Professor David Melzer, who led the research team, said: “These initial results suggest that some risky pre-existing diseases in older people may have been overlooked.

“Our results suggest that (shielding) should be considered, as many people with dementia will have both the increased risks due to advancing age, plus the specific additional risk we have shown from having dementia as well.”

Around 850,000 people in Britain suffer from dementia, and there are currently no cures or treatments for the condition.

The researchers say the higher risk may be due to greater exposure to the virus – for example because they are in close proximity with other elderly people in care homes – or could be caused by the dementia disease process itself.

The team used results from 448 people aged 65 to 86 who tested positive for Coivd-19, predominantly while in hospitals at the peak of the epidemic in England, and compared them to 250,000 older people without coronavirus from the UK Biobank cohort, which tracks the health of participants over time.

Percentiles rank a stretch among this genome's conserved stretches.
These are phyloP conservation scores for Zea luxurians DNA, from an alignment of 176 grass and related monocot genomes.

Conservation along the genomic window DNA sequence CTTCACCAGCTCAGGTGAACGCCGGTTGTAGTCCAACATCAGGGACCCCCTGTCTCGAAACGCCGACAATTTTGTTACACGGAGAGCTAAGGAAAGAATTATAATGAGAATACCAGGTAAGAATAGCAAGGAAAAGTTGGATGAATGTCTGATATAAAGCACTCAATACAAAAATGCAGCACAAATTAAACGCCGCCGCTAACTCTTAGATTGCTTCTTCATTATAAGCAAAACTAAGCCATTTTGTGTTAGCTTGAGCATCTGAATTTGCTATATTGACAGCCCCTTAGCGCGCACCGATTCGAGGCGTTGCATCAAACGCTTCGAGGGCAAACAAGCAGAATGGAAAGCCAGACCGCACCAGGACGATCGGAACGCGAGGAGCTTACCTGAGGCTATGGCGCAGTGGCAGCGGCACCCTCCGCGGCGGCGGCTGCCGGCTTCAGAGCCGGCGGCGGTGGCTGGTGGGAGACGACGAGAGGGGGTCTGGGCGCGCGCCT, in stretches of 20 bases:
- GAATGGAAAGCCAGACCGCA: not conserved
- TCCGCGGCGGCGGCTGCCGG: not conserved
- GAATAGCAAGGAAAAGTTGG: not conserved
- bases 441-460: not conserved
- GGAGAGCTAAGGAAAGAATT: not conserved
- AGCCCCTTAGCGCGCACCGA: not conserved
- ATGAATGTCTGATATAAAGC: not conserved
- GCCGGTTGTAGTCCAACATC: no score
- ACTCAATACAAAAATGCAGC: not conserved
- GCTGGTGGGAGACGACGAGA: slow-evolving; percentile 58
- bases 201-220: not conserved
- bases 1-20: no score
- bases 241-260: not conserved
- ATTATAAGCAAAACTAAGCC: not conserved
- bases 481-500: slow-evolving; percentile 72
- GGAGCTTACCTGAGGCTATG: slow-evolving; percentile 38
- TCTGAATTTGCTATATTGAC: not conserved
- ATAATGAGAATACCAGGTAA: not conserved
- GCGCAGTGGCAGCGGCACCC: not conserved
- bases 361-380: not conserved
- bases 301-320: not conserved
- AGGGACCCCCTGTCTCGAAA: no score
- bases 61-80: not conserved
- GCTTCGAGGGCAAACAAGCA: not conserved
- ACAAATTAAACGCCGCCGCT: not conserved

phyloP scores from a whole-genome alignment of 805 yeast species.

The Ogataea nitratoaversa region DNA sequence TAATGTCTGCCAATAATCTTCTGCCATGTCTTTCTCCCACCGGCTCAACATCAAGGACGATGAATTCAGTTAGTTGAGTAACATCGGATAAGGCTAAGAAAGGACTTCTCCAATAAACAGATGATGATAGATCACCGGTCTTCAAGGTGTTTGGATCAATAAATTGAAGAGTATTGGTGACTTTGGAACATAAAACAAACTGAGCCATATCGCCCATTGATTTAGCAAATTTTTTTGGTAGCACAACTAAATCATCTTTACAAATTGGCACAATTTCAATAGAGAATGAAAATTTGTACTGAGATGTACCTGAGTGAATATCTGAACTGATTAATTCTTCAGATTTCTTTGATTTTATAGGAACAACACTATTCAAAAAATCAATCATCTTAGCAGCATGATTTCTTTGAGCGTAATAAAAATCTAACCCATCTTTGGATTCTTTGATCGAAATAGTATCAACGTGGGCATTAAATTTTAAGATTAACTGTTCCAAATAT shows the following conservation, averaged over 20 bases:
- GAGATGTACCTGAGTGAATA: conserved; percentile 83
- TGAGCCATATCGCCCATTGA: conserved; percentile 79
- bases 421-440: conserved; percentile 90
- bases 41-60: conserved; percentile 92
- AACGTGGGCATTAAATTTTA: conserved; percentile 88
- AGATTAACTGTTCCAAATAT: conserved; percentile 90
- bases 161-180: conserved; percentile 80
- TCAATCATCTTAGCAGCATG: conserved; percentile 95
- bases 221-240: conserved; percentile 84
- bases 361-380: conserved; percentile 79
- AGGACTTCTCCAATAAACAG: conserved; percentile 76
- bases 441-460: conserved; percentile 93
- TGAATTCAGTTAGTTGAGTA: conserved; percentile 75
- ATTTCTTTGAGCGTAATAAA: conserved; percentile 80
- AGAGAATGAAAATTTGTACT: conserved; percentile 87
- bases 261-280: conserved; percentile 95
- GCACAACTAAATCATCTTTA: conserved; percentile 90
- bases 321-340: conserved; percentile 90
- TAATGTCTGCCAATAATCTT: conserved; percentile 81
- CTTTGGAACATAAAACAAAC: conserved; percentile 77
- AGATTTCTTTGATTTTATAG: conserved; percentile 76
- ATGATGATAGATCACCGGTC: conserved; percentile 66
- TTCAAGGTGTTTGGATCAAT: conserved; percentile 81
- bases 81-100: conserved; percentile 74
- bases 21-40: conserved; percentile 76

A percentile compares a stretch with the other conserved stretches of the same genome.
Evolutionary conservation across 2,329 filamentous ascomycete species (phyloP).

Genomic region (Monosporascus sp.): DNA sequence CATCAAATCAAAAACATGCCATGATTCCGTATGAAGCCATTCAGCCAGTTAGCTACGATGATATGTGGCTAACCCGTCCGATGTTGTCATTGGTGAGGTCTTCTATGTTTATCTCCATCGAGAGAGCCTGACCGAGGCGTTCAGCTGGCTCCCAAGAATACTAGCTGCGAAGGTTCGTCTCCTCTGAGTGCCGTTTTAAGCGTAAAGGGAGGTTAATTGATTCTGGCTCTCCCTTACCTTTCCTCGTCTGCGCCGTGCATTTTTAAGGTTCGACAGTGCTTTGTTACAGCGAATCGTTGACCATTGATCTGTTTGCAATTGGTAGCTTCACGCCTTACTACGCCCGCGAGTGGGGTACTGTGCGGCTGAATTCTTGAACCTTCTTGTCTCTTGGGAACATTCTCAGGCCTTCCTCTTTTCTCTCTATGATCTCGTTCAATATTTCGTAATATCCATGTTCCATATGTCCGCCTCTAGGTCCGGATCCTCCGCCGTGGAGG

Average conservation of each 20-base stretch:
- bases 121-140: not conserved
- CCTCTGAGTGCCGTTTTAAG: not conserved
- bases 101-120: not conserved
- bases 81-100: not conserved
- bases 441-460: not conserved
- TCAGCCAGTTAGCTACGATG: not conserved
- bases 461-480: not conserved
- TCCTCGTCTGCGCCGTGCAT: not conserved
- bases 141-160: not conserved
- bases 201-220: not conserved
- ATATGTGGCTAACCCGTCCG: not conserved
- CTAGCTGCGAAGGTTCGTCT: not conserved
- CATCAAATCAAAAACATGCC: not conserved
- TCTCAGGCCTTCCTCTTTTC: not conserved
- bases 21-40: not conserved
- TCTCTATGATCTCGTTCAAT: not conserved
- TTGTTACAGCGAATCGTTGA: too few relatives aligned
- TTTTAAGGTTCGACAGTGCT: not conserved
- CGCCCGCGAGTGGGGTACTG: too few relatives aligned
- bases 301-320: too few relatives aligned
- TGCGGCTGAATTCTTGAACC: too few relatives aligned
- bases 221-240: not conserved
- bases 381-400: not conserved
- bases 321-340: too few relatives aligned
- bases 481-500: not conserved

They found heart disease and stroke were similarly common in people with and without Covid-19 after taking other background factors into account, suggesting these diseases are not especially risky. 

Older men were at 80 per cent higher risk than older women, even when they did not have more pre-existing diseases. Black older people were more than three times more likely to be affected than white after accounting for the 15 pre-existing conditions studied. 

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